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OpenVPN - How and Why
There are a couple of problems which VPN (Virtual Private Network) systems can help solve. The first is where you're working at a remote site but you need to appear as though you were a local network user in order to access some resources. The second is where there are restrictions on your network access, often for audit-trail reasons. A "VPN tunnel" is, essentially, a way to make your machine appear as though it's attached to the network somewhere other than where it really is. An additional benefit is that the tunnel is encrypted end-to-end, thus protecting the traffic going over it.
The system we have adopted is OpenVPN. "OpenVPN is a full-featured open source SSL VPN solution that accommodates a wide range of configurations, including remote access, site-to-site VPNs, Wi-Fi security, and enterprise-scale remote access solutions with load balancing, failover, and fine-grained access-controls." We have OpenVPN configured in "road-warrior" mode, suitable for users who would like to tunnel to inside Informatics from outside sites.
Using the Informatics OpenVPN means that you appear inside the Informatics network. This is in contrast with the central University VPN service, which will tunnel you to inside EdLAN but outside Informatics. This distinction may be important when accessing internal Informatics resources.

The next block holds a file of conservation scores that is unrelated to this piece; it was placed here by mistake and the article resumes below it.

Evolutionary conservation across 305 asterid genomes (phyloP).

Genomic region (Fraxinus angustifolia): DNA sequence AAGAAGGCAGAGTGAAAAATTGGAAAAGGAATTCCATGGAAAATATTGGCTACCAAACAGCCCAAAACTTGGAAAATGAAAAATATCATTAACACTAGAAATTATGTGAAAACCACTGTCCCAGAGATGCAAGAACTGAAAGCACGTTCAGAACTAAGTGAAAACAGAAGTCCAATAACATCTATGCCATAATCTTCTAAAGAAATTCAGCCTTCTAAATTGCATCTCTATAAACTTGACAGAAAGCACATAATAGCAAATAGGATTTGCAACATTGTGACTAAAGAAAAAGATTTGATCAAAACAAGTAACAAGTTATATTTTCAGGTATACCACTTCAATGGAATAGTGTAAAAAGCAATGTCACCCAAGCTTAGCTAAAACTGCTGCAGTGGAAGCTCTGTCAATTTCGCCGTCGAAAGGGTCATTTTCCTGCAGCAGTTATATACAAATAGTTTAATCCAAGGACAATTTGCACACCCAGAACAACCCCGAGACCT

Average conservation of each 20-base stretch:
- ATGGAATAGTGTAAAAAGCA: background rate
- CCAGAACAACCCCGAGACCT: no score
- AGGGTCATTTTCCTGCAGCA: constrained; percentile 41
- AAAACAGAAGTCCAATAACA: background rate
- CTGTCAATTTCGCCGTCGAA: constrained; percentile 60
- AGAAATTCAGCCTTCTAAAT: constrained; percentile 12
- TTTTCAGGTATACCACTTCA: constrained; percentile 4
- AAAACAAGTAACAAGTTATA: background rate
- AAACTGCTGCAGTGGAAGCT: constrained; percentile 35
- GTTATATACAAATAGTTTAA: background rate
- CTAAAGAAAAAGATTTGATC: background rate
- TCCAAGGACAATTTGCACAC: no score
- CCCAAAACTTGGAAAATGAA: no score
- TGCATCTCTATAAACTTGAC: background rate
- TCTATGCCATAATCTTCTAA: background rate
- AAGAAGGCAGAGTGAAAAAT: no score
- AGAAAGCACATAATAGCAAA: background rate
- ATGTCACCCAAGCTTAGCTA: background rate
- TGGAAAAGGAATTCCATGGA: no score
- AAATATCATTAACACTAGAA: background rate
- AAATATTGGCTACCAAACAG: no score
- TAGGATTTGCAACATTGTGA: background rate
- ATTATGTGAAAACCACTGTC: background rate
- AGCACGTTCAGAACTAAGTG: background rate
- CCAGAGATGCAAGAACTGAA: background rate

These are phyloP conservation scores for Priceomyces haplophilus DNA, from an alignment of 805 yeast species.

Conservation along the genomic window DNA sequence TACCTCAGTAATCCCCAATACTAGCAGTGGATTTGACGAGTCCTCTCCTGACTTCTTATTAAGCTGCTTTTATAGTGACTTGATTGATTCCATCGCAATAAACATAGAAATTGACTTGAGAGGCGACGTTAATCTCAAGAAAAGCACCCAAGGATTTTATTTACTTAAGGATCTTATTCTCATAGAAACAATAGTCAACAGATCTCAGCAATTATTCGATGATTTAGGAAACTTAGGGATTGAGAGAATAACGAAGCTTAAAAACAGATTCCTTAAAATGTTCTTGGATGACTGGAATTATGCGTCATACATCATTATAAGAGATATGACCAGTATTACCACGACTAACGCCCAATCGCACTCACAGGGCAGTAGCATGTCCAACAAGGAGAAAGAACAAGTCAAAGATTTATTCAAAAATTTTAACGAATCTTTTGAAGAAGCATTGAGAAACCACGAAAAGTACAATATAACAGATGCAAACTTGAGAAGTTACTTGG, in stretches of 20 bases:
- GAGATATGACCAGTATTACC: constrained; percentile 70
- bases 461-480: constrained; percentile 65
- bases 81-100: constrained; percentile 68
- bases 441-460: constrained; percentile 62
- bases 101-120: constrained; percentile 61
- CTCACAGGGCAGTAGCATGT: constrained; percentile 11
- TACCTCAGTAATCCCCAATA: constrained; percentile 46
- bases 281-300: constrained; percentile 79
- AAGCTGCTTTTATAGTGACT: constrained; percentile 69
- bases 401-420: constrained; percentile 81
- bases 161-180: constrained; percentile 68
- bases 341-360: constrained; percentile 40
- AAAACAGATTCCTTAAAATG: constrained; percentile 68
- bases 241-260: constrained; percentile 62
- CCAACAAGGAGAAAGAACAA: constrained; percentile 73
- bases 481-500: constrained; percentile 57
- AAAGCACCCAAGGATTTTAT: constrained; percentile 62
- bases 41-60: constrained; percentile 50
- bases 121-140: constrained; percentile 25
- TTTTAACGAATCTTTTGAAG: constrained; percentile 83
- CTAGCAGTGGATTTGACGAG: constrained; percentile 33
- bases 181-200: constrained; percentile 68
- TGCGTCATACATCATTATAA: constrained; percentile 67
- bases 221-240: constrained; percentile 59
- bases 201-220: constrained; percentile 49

There are two Informatics OpenVPN endpoint machines, one located in the Forum and one in Appleton Tower, each managing its own address ranges, with a separate client-configuration file for each. We suggest that you download and install both of these, and then select the appropriate endpoint when you bring a tunnel up. (It would be possible to create a unified configuration which would try both endponts and connect to whichever one answered first. In practice this is likely to lead to surprising-to-the-user behaviour, so we haven't provided such a configuration here; but it is easy to adapt these files.)
Note that OpenVPN uses its own transport protocol. OpenVPN clients cannot connect to IPsec endpoints or PPTP endpoints, such as IS's, nor can their clients connect to an OpenVPN endpoint. (We did consider setting up such endpoints, but overall OpenVPN seems a better solution. IPsec is generally regarded as "complicated", while even the authors of poptop, the Linux PPTP implementation, recommend using something else where possible!)